Updated: Feb 8
It is a very popular question throughout the web. Even in some job applications, it is being asked to the candidates so as to test their practical problem solving skills. Here is the question:
You are given a rod with length L, and you are asked to break it into three pieces. What is the probability that these three pieces can form a triangle?
The triangle inequality will help us solve this problem. It simply states that the length of any side of a triangle is always greater than the difference between the lengths of the other two sides, and less than their sum. Mathematically speaking,
| b – c | < a < b + c (1a)
| a – c | < b < a + c (1b)
| a – b | < c < a + b (1c)
where a, b and c are the lengths of the sides of the triangle. Unless these inequalities hold, a triangle can not be formed.
In our problem, we know that the total length of the given rod is given as L. Therefore,
after it has been broken into three pieces, we will have the relation
a + b + c = L (2)
where a, b and c are now the lengths of the pieces, respectively. In order to solve this problem, we will try to determine how many different outcomes can occur regarding the
formation of a triangle with these three pieces. We will first consider the option for which a triangle can not be formed.
What is the condition for not being able to form a triangle?
From the triangle inequalities, we know that if one of the lengths (let's say a) is larger than the sum of the other two lengths, a triangle can not be formed. Then, we will have the condition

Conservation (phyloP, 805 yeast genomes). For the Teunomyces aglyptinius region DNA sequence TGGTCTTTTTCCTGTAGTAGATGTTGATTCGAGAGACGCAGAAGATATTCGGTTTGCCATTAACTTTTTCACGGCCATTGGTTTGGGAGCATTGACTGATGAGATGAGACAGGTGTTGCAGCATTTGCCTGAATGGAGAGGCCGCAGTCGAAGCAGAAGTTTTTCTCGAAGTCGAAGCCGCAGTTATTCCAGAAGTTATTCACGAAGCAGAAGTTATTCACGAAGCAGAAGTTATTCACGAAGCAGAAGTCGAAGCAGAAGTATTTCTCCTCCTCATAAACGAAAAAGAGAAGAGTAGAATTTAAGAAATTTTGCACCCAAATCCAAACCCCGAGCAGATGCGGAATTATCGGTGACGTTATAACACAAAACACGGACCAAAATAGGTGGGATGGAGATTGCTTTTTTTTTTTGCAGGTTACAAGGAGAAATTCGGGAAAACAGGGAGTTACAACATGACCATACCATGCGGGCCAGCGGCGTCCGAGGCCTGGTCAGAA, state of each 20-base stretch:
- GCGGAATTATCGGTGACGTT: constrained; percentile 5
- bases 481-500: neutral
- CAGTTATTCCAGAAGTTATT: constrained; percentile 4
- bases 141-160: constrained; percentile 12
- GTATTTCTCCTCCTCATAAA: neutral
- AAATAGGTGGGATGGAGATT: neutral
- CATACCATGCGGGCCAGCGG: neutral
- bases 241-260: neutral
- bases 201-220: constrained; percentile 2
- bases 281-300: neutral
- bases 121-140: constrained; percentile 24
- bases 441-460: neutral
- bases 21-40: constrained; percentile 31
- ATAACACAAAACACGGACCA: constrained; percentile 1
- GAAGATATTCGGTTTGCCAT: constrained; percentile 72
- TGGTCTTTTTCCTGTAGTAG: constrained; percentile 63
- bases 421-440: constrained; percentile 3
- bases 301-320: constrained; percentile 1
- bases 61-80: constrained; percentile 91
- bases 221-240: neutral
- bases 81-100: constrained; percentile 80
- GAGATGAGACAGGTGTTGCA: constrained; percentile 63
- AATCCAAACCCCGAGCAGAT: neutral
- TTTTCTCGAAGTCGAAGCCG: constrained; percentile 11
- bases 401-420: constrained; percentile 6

a > b + c ––> a > L – a ––> a > L/2 (3)
Then, Eq. (3) suggests that if one of the lengths is larger than half of the length of the original rod, a triangle can not be formed. Here, we have taken the side length a to be the largest, but b or c could have been chosen to be the largest as well. In addition, if we know that one of the lengths is larger than L/2, then each one of the other two lengths will be simply less than L/2.
What is the condition for being able to form a triangle?
Based off of Eq. (3), we will now check if each of the lengths being less than L/2 is a sufficient condition to form a triangle, i.e.
a < L/2 and b < L/2 and c < L/2 (4)
Assuming Eq. (4) is correct, let's check if the triangle inequalities would hold for the side with length a:
Check #1: (Upper Limit) Does "a < b + c" hold?
a < b + c ––> a + a < a + b + c ––> 2a < L ––> a < L/2 (5)
Since, a < L/2 is a true statement based on Eq. (4), the inequality a < b + c simply holds.
Check #2: (Lower Limit) Does "| b – c | < a" hold?
Here, if we choose to name b as the larger side among b and c, the triangle inequality for the lower limit would read
b – c < a ––> b < a + c ––> b + b < a + b + c ––> 2b < L ––> b < L/2 (6)
Since, b < L/2 is also a true statement due to Eq. (4), the lower limit in the triangle inequality also holds.
Hence, while we were doing the above checks, none of the side lengths takes precedence over the others. The names are interchangeable meaning that a can be named as b or c can be named as a, so for and so forth. In short, we can conclude that
a < L/2 and b < L/2 and c < L/2 (see 4)
is the necessary and sufficient condition to form a triangle with side lengths a, b and c, with the requirement that a + b + c = L.
Then, the number of possible outcomes after breaking a rod with length L into three pieces (within the context of forming a triangle) is 4 as summarized in the below table:
Table 1: When a rod with length L is broken into three random pieces with lengths a, b and c, respectively, we end up with 4 possible outcomes one of which allows the formation a triangle by using these three pieces. If any of a, b or c is larger than the half of the length of the original rod, a triangle by using these three pieces can not be formed.
Only one of these options (Outcome #4) forms a triangle. Due to the symmetric nature of the problem, one might intuitively think that all these outcomes have the same likelihood to occur. Then, the probability for forming a triangle by breaking a rod into three pieces is found to be: